Memories of the Holy Land


The Tower of David, Jerusalem. Photograph by Michele Campopiano, April 2013.

A post from Imagining Jerusalem network member Michele Campopiano (University of York), on some of the upcoming activities of his project with the Universiteit van Amsterdam, ‘Cultural Memory and Identity in the Late Middle Ages: the Franciscans of Mount Zion in Jerusalem and the Representation of the Holy Land (1333-1516)’.

Call for Papers: An interdisciplinary conference: ‘Memory and Identity in the Middle Ages: The Construction of a Cultural Memory of the Holy Land (4th-16th centuries)’ (Amsterdam, 26 & 27 May 2016)

Session at the International Medieval Congress: ‘Memory, Identity, and Renewal in the Late Middle Ages: The Franciscans of Mount Zion in Jerusalem and the Representation of the Holy Land, 14th-16th Centuries’ (Leeds, 6 July 2015)

The Holy Land has played an important role in the definition of the identities of the so-called Abrahamic religions. Constitutive narratives about the past of Judaism, Christianity, and Islam were largely bound to this shared and contested space. As put forward both by Maurice Halbwachs and Jan Assmann, memory adheres to what is ‘solid’: it is stored away in outward symbols. The Holy Land is a focal point around which the shared memories of these different groups formed, and has been crucial for defining their identities. Our project: ‘Cultural Memory and Identity in the Late Middle Ages: the Franciscans of Mount Zion in Jerusalem and the Representation of the Holy Land (1333-1516)’ is trying to analyze the role of the Franciscans in the construction of a cultural memory of the Holy Land. In the Late Middle Ages, when pilgrimage to the Holy Land experienced an extraordinary blossom, the Franciscans welcomed, helped and guided pilgrims in the Levant. We also aim to place our research in a broader cultural and religious context. We have therefore organised two different meetings in order to stimulate further exchange of ideas among different scholars of the Holy Land. In chronological order, the first will be our session at the International Medieval Congress in Leeds: ‘Memory, Identity, and Renewal in the Late Middle Ages: The Franciscans of Mount Zion in Jerusalem and the Representation of the Holy Land, 14th-16th Centuries’ (Monday 6 July 2015).

We are however also organizing an interdisciplinary conference in Amsterdam (26 & 27 May 2016). With this conference, we are hoping to work with an even broader range of specialists in different disciplines and periods about the connection between the Holy Land as site of memory and the formation of religious and political identities from Constantine to the Ottomans. The contribution of specialists in Jewish and Islamic studies, as well as that of students of Eastern Christian Churches, is particularly welcome. The period between the age of Constantine and the late Renaissance was formative for constructing this memory. It saw the valorisation of Christian holy places under Constantine, the birth of Islam, the construction of an important Jewish scholarly community in the Holy Land, the Crusades, the massive growth of late medieval pilgrimage involving Jewish, Christian and Islamic groups, as well as other crucial events. The conference aims to bring together scholars who study the memories of the holy places within these religious galaxies from various disciplinary perspectives, in order to achieve a constructive exchange of ideas. Scholars of all so-called Abrahamic religions are invited to submit proposals, including scholars of Western and Eastern Christianity, Judaism and Islam. The call is open for historians, art historians, literary scholars, theologians, philosophers working on topics ranging from Late Antiquity to the Renaissance.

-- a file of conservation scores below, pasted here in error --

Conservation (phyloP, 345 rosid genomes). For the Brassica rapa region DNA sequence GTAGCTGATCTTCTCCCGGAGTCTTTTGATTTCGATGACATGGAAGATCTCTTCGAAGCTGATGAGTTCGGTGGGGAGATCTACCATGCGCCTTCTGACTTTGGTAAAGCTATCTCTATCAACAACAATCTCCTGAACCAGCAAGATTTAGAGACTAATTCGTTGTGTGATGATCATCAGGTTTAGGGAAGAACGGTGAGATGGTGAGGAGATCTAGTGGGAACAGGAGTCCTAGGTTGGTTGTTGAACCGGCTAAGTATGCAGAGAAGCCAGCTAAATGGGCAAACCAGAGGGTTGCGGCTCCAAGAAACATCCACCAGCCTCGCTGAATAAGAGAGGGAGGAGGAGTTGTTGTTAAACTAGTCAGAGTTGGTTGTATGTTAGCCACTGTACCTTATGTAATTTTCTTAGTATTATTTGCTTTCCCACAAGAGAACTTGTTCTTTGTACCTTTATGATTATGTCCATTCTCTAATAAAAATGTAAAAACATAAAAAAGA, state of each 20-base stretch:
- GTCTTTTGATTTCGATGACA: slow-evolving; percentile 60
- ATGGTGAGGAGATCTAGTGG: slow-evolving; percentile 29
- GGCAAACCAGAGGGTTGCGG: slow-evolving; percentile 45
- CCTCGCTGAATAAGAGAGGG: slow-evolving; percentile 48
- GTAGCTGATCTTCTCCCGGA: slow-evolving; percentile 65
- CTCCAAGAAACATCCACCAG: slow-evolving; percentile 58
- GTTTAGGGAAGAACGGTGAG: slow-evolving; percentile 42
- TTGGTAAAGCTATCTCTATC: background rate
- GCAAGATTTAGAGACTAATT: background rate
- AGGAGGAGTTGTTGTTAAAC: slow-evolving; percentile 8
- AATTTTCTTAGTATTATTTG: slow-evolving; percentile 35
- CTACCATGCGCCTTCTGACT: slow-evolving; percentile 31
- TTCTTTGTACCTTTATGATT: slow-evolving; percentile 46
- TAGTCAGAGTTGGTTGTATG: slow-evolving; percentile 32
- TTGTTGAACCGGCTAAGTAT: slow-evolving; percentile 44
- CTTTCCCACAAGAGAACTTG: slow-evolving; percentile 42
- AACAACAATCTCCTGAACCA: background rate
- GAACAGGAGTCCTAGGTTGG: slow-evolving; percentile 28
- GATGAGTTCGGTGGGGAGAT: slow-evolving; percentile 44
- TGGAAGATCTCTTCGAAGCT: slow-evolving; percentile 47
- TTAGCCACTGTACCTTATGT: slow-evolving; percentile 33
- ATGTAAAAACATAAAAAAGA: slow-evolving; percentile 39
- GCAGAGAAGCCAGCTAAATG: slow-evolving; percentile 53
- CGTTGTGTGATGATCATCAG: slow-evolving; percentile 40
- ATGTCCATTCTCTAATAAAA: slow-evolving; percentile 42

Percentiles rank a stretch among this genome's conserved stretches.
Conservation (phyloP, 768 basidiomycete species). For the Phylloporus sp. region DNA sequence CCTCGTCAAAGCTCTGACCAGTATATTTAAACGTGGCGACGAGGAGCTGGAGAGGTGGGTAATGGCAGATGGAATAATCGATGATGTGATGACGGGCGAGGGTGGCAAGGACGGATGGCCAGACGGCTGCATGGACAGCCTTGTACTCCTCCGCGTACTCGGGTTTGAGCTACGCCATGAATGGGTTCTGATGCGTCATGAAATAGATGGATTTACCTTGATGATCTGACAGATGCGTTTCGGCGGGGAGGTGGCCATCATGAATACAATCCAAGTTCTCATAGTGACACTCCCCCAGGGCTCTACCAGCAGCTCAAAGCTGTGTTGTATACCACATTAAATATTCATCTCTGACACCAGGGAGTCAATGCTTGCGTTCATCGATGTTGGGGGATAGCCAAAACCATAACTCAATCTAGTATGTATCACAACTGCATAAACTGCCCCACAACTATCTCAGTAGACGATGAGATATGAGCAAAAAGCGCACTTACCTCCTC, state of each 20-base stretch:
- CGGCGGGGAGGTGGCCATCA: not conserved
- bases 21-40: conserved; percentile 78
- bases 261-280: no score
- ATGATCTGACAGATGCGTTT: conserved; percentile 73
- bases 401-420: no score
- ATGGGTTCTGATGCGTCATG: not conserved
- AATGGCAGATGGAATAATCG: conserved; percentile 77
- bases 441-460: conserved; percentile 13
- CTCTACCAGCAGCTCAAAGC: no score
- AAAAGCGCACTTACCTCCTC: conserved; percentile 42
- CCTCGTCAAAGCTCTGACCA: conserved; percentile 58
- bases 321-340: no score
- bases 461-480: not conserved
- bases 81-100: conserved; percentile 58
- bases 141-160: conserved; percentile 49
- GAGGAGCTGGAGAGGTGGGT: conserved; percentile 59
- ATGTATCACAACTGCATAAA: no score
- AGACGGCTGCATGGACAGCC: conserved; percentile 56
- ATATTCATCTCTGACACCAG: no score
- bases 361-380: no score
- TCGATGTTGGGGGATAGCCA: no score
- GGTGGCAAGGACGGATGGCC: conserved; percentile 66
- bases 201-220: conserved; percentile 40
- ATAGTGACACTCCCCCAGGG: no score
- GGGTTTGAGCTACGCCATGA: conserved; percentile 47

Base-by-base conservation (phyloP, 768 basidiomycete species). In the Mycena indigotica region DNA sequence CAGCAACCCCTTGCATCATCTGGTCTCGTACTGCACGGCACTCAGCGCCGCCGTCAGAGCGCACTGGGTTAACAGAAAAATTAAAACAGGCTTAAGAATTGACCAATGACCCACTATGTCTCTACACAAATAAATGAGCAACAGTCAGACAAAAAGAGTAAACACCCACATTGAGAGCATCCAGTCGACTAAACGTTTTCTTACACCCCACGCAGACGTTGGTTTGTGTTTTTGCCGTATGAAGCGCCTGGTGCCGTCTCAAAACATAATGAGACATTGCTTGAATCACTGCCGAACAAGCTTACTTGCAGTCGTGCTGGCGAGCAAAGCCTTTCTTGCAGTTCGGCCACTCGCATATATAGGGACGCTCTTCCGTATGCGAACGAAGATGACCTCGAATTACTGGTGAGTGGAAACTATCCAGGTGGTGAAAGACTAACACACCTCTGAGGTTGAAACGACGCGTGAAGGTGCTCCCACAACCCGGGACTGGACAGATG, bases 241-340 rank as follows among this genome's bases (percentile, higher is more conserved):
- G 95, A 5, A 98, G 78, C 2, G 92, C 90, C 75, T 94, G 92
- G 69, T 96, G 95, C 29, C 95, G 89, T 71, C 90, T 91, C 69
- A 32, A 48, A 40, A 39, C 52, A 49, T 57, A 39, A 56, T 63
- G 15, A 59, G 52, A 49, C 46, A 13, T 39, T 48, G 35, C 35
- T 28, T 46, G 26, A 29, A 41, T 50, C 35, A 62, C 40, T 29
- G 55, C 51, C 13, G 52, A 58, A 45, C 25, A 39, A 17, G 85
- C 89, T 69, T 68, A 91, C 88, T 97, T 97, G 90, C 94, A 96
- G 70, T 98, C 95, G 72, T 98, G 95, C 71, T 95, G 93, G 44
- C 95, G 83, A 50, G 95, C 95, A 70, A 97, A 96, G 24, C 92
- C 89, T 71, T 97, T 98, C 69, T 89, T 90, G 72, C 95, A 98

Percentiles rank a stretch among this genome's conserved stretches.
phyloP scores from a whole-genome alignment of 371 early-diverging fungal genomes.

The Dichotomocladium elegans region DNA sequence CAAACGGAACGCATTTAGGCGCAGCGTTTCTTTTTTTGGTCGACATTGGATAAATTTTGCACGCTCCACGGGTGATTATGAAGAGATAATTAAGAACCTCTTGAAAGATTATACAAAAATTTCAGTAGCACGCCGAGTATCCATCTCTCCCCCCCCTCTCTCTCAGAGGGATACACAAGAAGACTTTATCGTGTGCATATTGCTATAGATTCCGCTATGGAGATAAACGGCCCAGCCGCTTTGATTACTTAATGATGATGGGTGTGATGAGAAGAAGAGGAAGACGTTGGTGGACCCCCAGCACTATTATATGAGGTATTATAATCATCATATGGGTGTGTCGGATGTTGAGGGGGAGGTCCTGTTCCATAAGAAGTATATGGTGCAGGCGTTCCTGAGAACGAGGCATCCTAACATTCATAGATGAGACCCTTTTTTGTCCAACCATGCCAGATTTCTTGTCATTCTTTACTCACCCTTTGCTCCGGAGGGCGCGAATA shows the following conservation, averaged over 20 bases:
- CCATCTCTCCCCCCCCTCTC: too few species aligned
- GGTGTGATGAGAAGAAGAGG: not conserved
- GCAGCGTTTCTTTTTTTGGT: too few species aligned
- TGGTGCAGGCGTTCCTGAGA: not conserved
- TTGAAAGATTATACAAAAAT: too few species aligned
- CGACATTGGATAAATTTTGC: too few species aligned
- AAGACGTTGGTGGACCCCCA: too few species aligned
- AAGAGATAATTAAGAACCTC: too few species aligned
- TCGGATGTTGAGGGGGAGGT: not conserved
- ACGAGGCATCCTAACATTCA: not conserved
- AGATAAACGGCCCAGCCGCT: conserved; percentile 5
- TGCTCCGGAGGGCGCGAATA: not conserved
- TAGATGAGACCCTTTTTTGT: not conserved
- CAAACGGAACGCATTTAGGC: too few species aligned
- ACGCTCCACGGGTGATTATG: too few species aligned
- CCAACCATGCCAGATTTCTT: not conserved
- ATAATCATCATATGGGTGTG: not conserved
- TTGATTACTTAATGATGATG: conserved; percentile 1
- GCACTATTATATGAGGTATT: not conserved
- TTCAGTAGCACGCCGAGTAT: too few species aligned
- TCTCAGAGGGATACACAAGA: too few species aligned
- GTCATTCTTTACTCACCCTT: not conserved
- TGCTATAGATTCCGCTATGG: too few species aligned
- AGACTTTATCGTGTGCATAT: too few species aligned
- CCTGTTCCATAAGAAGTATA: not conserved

This conference is organised by me and the other members of the team of the research project ‘Cultural Memory and Identity in the Late Middle Ages: the Franciscans of Mount Zion in Jerusalem and the Representation of the Holy Land (1333-1516)’: Valentina Covaci, Guy Geltner and Marianne Ritsema van Eck. The project is funded by the Nederlandse Organisatie voor Wetenschappelijk Onderzoek (NWO).

We are looking for papers about 30 minutes long, and will be followed by 15 minutes of discussion. Participants are asked to send an abstract of 300 words to before 1 December 2015, together with information concerning their academic affiliation. Travel costs and two nights of accommodation will be financed by the project.

For further information, please download the call for papers here.

If you have other question about our session at the International Medieval Congress in Leeds or our Conference in Amsterdam, feel also free to contact me (michele.campopiano[at]york[dot]ac[dot]uk). All comments on this website are welcome: we are looking forward to engaging the broader public in our multidisciplinary research!